Due to California experiencing an exceedingly large number of catastrophic wildfires this year, residents around the state, as well as Kern County, will be subject to Public Safety Power Shutoffs.
So what is a PSPS?
Depending on elevated weather conditions when there is a high risk for wildfires, Southern California Edison is at times forced to temporarily shut off power to prevent the electric source from becoming a source of ignition, according to Edison's senior communication adviser, Julia Roether.
"It is expected to be, unfortunately, a high wildfire season," Roether said. "Public Safety Power Shutoffs are designed to prevent equipment from sparking a fire. There is a lot of factors that go into the decision: a combination of wind, where the fuel is at and where the heat index is at. We look at a whole host of factors when determining when might be the time to call a PSPS."
Edison uses several tools to determine when to call a PSPS. First, it has installed 480 weather stations in fire-prone areas that provide critical readouts every 10 minutes.
In addition, moisture vegetation sampling is conducted to determine how susceptible the vegetation is to igniting. Edison also activates emergency response teams, makes field observations and around-the-clock assessments.
Edison will notify customers usually by four to seven days prior to a shut off of the possibility of an event. Notifications continue to come up and until the day before the event.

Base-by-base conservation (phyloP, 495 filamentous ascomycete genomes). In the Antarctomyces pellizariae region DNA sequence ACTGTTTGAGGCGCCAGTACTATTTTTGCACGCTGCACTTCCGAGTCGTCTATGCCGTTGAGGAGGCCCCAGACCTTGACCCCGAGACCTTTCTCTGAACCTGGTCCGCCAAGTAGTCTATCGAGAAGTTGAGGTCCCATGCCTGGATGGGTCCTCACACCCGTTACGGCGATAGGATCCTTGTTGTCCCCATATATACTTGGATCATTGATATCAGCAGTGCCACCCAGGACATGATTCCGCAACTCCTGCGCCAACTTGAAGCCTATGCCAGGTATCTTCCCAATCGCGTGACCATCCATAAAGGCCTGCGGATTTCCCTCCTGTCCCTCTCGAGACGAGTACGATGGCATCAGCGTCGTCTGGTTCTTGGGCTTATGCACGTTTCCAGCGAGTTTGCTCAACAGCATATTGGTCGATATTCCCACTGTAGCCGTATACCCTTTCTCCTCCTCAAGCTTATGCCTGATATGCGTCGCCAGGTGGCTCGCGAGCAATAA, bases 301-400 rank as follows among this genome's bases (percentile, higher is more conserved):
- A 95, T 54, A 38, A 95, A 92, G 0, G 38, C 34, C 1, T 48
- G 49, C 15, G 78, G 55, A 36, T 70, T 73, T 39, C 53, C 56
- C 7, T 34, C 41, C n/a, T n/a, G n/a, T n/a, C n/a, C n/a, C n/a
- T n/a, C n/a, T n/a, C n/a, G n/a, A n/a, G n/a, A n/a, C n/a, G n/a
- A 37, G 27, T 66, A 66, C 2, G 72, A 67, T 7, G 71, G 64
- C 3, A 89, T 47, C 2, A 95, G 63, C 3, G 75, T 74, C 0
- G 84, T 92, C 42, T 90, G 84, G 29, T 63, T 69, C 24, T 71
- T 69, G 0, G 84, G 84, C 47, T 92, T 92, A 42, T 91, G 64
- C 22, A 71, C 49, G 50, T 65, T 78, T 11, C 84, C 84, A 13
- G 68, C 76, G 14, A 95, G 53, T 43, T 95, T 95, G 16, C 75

So what do you do when your power is shut off?
Since Tehachapi is a vulnerable region, PSPS events are inevitable. Edison is offering $50 rebates on portable power stations, and $300 to $500 rebates on portable generators for well water customers. See marketplace.sce.com.
The Self-Generation Incentive Program provides cash incentives for battery storage or generation equipment, with new incentives available for customers in high fire risk areas. See sce.com/sgip.
The Independent Learning Center of Kern County has teamed up with Edison to provide batteries through its Critical Care Backup Battery Program to medical baseline customers and individuals with disabilities in case of a PSPS.
The Independent Learning Center of Kern County serves people with disabilities.
"With that partnership, we are offering resources to communities to that are designated for PSPS in high fire risk areas. We would like to make these resources known and then available," said Jan Lemucchi, long-term services and support for the center.
These resources will be made available to individuals who are signed up for medical baseline programs where people get reduced rates or are in need of life-saving medical devices such as oxygen.
Said Lemucchi, "Those who are signed up, and you are having a PSPS event in your area, will have access to a portable backup battery on a first-come, first-served basis, with the priority being medical baseline customers."
According to Lemucchi, portable batteries, which weigh approximately 75 pounds, have been made available to both the Stallion Springs and Bear Valley Community Service Districts. Lemucchi said she would be reaching out to the Golden Hills Community Service District as well as the City of Tehachapi to offer batteries to residents as well.
"It compares to a generator so that you can oxygen or whatever your medical need is," Lemucchi said. "Since it is a battery source, it is quiet, compact, and doesn't need to be used outside like a generator would need to be."
For more information about the Critical Care Backup Battery Program, visit sce.com/medicalbaseline.
For more information about backup batteries and the Independent Learning Center of Kern County, visit ilcofkerncounty.org or call 325-1063.